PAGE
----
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Not All Climate Change Is Equal: Some Oceans Are Already Warmer

Changes to the environment don’t happen uniformly: While some part of the oceans are warming at drastic rates, others are actually getting cooler. Welcome to our new weird planet.

Not All Climate Change Is Equal: Some Oceans Are Already Warmer
Beach, Don Johnson via Flickr

“Global warming” doesn’t capture the variability of climate change–the way the same phenomenon can cause flooding in one place, and drought in another. And even “climate change” is less descriptive than it might be, according to Hannes Baumann, an assistant professor at Stony Brook. His preferred term is “global weirding”, because the effects, he says, are sometimes counterintuitive and hard to understand.

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In a recent paper about coastal water temperatures, Baumann and Owen Doherty, of the Scripps Institution of Oceanography, show how climate change is having different impacts depending on where you live. In some areas (e.g. the South American Pacific coasts) the water has been getting colder over the last 30 years. In others (e.g. the North Pacific and North Atlantic) it’s getting warmer. On the East Coast, the temperature is rising at three times the global average–meaning that global numbers aren’t particularly relevant to New Yorkers or New Englanders.

The researchers are interested in how the changes may affect the movement of wildlife, like fish. Baumann says warmer water could push some cherished species, like lobster, away from the East Coast. “On the current warming trajectory, many places on the southern New England coastlines may become unsuitable for lobsters in the next decade.”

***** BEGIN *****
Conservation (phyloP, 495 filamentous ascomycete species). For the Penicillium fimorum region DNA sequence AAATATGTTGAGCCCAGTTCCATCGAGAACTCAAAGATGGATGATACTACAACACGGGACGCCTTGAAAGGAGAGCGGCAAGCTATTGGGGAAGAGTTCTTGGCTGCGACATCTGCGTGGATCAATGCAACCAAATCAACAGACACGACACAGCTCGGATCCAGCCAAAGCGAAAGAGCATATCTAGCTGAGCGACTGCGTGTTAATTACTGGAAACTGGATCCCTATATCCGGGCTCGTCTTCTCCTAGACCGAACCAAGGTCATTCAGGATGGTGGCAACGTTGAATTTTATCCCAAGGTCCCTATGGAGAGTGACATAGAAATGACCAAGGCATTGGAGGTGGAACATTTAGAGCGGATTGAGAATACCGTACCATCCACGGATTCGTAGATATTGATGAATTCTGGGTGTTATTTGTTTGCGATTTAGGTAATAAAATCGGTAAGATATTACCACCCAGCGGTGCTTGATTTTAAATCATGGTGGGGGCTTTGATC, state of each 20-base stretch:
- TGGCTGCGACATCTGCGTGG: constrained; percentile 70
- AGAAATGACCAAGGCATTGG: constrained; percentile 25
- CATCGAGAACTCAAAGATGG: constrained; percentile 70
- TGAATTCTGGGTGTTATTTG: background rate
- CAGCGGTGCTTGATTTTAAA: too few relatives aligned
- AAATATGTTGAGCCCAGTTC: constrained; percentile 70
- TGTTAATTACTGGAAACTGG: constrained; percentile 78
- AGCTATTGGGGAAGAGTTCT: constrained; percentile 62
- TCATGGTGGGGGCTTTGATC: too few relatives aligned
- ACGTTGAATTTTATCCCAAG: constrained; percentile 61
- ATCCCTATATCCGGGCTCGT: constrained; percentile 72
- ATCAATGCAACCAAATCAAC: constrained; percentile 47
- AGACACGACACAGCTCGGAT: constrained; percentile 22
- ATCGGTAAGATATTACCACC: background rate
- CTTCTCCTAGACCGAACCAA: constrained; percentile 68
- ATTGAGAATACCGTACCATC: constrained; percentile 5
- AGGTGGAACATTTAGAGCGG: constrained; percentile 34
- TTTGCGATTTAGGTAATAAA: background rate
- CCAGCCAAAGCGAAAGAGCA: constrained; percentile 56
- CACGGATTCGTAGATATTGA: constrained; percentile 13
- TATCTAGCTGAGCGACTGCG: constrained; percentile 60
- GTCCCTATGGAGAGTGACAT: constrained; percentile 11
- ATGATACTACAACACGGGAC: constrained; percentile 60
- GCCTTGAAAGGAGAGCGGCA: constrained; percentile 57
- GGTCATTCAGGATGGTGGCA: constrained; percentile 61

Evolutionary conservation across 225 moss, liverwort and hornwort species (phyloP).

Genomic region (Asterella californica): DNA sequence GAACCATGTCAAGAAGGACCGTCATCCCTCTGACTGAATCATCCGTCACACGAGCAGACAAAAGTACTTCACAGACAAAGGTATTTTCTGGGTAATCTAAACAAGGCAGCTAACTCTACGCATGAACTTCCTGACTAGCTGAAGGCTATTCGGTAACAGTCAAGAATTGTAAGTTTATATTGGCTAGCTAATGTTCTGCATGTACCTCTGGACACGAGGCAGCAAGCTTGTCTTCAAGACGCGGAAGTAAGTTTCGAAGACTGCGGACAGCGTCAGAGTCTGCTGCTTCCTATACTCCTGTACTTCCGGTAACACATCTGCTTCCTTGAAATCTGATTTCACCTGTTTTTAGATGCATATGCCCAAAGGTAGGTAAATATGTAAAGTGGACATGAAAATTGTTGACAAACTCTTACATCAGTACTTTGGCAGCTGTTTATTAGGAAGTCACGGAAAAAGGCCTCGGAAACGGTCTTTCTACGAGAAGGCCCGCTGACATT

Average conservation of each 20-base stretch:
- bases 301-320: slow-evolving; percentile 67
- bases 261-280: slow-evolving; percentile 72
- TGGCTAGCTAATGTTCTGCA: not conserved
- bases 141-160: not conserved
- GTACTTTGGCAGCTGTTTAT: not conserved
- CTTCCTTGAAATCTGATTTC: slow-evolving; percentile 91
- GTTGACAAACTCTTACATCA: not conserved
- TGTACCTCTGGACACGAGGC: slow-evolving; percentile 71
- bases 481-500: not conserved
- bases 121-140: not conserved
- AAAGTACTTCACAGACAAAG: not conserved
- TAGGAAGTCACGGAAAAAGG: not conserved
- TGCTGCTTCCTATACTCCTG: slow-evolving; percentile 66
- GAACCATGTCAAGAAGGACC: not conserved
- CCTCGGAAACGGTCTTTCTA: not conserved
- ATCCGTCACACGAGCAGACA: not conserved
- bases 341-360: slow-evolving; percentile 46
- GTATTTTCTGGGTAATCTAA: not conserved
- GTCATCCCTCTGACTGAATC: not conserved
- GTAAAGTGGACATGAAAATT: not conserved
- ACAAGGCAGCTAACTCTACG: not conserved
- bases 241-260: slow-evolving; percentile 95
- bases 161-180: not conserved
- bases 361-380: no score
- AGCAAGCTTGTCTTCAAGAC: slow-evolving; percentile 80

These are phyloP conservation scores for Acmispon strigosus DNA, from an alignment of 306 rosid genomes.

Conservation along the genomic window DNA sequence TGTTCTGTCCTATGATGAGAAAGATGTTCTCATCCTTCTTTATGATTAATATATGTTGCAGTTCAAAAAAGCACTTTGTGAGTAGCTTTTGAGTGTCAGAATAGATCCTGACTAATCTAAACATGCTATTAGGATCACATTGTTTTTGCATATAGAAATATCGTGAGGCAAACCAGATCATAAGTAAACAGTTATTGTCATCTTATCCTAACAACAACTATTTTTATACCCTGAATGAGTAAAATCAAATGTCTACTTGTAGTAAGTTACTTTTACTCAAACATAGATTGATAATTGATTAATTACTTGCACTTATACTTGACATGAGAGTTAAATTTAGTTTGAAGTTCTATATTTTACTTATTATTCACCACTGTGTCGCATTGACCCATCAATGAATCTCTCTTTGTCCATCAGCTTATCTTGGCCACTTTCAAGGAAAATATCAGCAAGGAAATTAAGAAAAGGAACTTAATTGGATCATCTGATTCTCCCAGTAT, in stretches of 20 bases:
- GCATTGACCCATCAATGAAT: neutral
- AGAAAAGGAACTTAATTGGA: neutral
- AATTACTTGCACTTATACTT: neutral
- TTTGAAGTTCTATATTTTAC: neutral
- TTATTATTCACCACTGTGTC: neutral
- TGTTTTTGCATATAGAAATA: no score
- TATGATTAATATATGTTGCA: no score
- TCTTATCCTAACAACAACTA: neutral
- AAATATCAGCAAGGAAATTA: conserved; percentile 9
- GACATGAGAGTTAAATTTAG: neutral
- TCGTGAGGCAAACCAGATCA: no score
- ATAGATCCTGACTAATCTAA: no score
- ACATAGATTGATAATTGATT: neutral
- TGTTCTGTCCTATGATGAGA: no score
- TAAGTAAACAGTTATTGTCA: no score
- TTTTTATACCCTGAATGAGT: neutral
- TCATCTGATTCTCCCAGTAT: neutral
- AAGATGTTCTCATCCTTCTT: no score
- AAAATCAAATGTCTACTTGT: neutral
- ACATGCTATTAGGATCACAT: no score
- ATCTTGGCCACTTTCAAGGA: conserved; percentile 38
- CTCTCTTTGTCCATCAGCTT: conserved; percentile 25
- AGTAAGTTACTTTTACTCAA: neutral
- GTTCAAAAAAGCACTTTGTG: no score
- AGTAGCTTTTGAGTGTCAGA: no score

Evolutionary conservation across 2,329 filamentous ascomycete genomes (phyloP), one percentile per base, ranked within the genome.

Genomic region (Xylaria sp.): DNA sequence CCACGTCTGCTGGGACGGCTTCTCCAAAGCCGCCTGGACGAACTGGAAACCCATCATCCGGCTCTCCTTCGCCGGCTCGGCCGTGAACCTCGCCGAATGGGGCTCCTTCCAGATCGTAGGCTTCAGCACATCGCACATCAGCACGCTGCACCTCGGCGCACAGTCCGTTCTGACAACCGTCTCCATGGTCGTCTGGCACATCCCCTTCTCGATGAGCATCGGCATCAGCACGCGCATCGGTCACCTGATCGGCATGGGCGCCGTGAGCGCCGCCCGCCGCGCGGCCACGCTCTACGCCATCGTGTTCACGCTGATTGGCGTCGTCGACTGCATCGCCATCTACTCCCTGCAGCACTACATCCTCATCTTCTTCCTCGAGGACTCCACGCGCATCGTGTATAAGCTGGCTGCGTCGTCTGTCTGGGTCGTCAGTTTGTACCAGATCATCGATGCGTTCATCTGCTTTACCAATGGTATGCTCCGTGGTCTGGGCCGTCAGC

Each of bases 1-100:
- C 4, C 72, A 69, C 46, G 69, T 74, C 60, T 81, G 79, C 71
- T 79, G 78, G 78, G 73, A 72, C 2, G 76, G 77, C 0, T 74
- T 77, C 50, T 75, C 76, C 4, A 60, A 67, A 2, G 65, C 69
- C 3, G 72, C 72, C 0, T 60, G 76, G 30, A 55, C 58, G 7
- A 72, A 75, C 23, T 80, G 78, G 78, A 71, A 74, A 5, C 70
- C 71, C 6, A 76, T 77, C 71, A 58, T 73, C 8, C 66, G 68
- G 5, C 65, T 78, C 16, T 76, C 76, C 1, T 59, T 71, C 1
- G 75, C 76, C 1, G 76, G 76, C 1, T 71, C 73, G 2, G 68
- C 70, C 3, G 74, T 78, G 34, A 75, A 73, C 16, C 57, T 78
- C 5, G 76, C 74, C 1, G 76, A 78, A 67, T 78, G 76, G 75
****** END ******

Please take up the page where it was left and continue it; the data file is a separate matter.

However, the coast below Cape Hatteras, in North Carolina, has actually been getting colder. Baumann says that this could be due to a weakening of the Gulf Stream, which normally brings warmer water from the tip of Florida up the coast. Meanwhile, the South American Pacific coasts are cooling because of a process of “upwelling“, where winds sweep in colder water from deeper depths.

Because of the differences, Baumann says we’re better off focusing on specific regions rather than discussing climate change as a single thing. “Instead of the global average temperature increase over the past century, which frankly doesn’t sound too bad, it’s better to highlight the rapid succession of extremes that occur in different parts of the world.”

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About the author

Ben Schiller is a New York staff writer for Fast Company. Previously, he edited a European management magazine and was a reporter in San Francisco, Prague, and Brussels.

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